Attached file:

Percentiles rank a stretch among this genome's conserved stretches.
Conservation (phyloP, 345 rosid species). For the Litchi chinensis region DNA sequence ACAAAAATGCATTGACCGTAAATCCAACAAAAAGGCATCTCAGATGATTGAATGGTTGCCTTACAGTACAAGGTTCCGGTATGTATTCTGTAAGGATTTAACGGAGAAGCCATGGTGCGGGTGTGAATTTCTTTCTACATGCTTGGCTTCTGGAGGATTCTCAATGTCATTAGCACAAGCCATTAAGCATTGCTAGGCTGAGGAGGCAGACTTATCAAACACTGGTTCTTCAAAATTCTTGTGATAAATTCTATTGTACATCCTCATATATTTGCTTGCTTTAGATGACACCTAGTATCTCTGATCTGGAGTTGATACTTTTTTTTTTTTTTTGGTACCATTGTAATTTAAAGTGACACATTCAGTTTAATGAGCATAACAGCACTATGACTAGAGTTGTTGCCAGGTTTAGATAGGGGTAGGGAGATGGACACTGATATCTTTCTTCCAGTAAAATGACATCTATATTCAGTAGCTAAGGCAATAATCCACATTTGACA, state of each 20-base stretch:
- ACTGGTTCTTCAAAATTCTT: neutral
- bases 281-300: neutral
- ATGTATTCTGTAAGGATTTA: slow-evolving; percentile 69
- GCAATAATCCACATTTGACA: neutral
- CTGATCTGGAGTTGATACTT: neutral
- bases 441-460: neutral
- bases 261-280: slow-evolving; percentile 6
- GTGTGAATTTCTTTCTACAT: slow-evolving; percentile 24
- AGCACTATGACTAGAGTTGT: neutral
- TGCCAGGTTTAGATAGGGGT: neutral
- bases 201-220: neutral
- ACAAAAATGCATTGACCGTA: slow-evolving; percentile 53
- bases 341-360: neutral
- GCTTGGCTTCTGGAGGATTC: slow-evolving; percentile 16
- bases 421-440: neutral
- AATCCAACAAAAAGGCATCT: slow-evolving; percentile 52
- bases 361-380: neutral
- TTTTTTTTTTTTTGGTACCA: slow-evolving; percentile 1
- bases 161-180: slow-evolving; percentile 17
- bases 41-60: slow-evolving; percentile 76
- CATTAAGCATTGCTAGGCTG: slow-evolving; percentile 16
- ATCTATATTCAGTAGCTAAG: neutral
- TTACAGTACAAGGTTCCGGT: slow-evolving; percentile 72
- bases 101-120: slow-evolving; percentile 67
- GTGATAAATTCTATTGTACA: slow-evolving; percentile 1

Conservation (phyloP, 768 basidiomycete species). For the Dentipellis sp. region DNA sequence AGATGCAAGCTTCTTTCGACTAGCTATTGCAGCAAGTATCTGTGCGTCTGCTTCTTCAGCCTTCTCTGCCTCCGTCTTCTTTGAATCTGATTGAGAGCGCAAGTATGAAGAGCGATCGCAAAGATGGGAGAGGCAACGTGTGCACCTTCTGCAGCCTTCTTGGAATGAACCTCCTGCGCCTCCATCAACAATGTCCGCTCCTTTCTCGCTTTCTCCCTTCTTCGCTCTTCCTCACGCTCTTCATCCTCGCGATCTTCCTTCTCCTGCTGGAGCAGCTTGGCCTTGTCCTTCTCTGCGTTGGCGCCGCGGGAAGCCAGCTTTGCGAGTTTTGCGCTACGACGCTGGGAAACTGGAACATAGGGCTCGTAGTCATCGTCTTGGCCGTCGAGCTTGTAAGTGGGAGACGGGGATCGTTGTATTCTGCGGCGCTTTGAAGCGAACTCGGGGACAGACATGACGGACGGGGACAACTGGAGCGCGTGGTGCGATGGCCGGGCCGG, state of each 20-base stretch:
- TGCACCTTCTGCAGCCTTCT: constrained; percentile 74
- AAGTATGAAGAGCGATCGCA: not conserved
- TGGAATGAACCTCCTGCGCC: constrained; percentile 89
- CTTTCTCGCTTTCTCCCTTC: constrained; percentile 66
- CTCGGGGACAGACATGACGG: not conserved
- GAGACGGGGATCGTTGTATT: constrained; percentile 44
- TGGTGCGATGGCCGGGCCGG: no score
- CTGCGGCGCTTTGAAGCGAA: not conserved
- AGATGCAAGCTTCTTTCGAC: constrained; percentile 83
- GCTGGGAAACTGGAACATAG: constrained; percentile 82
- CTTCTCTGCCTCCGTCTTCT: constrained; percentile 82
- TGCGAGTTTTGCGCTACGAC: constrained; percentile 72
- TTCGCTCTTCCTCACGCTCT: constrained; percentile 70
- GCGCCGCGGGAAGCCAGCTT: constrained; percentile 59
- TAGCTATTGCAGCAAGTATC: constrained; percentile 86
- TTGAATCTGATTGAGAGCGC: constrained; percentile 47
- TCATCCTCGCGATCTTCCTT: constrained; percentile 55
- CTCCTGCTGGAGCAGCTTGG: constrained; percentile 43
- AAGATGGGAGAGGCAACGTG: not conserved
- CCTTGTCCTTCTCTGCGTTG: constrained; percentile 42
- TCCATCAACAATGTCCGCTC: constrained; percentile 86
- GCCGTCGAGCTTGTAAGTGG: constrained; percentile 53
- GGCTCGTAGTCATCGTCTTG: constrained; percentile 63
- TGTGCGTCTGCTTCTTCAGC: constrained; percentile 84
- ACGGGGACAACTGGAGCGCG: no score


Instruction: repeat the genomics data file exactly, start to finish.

Percentiles rank a stretch among this genome's conserved stretches.
Conservation (phyloP, 345 rosid species). For the Litchi chinensis region DNA sequence ACAAAAATGCATTGACCGTAAATCCAACAAAAAGGCATCTCAGATGATTGAATGGTTGCCTTACAGTACAAGGTTCCGGTATGTATTCTGTAAGGATTTAACGGAGAAGCCATGGTGCGGGTGTGAATTTCTTTCTACATGCTTGGCTTCTGGAGGATTCTCAATGTCATTAGCACAAGCCATTAAGCATTGCTAGGCTGAGGAGGCAGACTTATCAAACACTGGTTCTTCAAAATTCTTGTGATAAATTCTATTGTACATCCTCATATATTTGCTTGCTTTAGATGACACCTAGTATCTCTGATCTGGAGTTGATACTTTTTTTTTTTTTTTGGTACCATTGTAATTTAAAGTGACACATTCAGTTTAATGAGCATAACAGCACTATGACTAGAGTTGTTGCCAGGTTTAGATAGGGGTAGGGAGATGGACACTGATATCTTTCTTCCAGTAAAATGACATCTATATTCAGTAGCTAAGGCAATAATCCACATTTGACA, state of each 20-base stretch:
- ACTGGTTCTTCAAAATTCTT: neutral
- bases 281-300: neutral
- ATGTATTCTGTAAGGATTTA: slow-evolving; percentile 69
- GCAATAATCCACATTTGACA: neutral
- CTGATCTGGAGTTGATACTT: neutral
- bases 441-460: neutral
- bases 261-280: slow-evolving; percentile 6
- GTGTGAATTTCTTTCTACAT: slow-evolving; percentile 24
- AGCACTATGACTAGAGTTGT: neutral
- TGCCAGGTTTAGATAGGGGT: neutral
- bases 201-220: neutral
- ACAAAAATGCATTGACCGTA: slow-evolving; percentile 53
- bases 341-360: neutral
- GCTTGGCTTCTGGAGGATTC: slow-evolving; percentile 16
- bases 421-440: neutral
- AATCCAACAAAAAGGCATCT: slow-evolving; percentile 52
- bases 361-380: neutral
- TTTTTTTTTTTTTGGTACCA: slow-evolving; percentile 1
- bases 161-180: slow-evolving; percentile 17
- bases 41-60: slow-evolving; percentile 76
- CATTAAGCATTGCTAGGCTG: slow-evolving; percentile 16
- ATCTATATTCAGTAGCTAAG: neutral
- TTACAGTACAAGGTTCCGGT: slow-evolving; percentile 72
- bases 101-120: slow-evolving; percentile 67
- GTGATAAATTCTATTGTACA: slow-evolving; percentile 1

Conservation (phyloP, 768 basidiomycete species). For the Dentipellis sp. region DNA sequence AGATGCAAGCTTCTTTCGACTAGCTATTGCAGCAAGTATCTGTGCGTCTGCTTCTTCAGCCTTCTCTGCCTCCGTCTTCTTTGAATCTGATTGAGAGCGCAAGTATGAAGAGCGATCGCAAAGATGGGAGAGGCAACGTGTGCACCTTCTGCAGCCTTCTTGGAATGAACCTCCTGCGCCTCCATCAACAATGTCCGCTCCTTTCTCGCTTTCTCCCTTCTTCGCTCTTCCTCACGCTCTTCATCCTCGCGATCTTCCTTCTCCTGCTGGAGCAGCTTGGCCTTGTCCTTCTCTGCGTTGGCGCCGCGGGAAGCCAGCTTTGCGAGTTTTGCGCTACGACGCTGGGAAACTGGAACATAGGGCTCGTAGTCATCGTCTTGGCCGTCGAGCTTGTAAGTGGGAGACGGGGATCGTTGTATTCTGCGGCGCTTTGAAGCGAACTCGGGGACAGACATGACGGACGGGGACAACTGGAGCGCGTGGTGCGATGGCCGGGCCGG, state of each 20-base stretch:
- TGCACCTTCTGCAGCCTTCT: constrained; percentile 74
- AAGTATGAAGAGCGATCGCA: not conserved
- TGGAATGAACCTCCTGCGCC: constrained; percentile 89
- CTTTCTCGCTTTCTCCCTTC: constrained; percentile 66
- CTCGGGGACAGACATGACGG: not conserved
- GAGACGGGGATCGTTGTATT: constrained; percentile 44
- TGGTGCGATGGCCGGGCCGG: no score
- CTGCGGCGCTTTGAAGCGAA: not conserved
- AGATGCAAGCTTCTTTCGAC: constrained; percentile 83
- GCTGGGAAACTGGAACATAG: constrained; percentile 82
- CTTCTCTGCCTCCGTCTTCT: constrained; percentile 82
- TGCGAGTTTTGCGCTACGAC: constrained; percentile 72
- TTCGCTCTTCCTCACGCTCT: constrained; percentile 70
- GCGCCGCGGGAAGCCAGCTT: constrained; percentile 59
- TAGCTATTGCAGCAAGTATC: constrained; percentile 86
- TTGAATCTGATTGAGAGCGC: constrained; percentile 47
- TCATCCTCGCGATCTTCCTT: constrained; percentile 55
- CTCCTGCTGGAGCAGCTTGG: constrained; percentile 43
- AAGATGGGAGAGGCAACGTG: not conserved
- CCTTGTCCTTCTCTGCGTTG: constrained; percentile 42
- TCCATCAACAATGTCCGCTC: constrained; percentile 86
- GCCGTCGAGCTTGTAAGTGG: constrained; percentile 53
- GGCTCGTAGTCATCGTCTTG: constrained; percentile 63
- TGTGCGTCTGCTTCTTCAGC: constrained; percentile 84
- ACGGGGACAACTGGAGCGCG: no score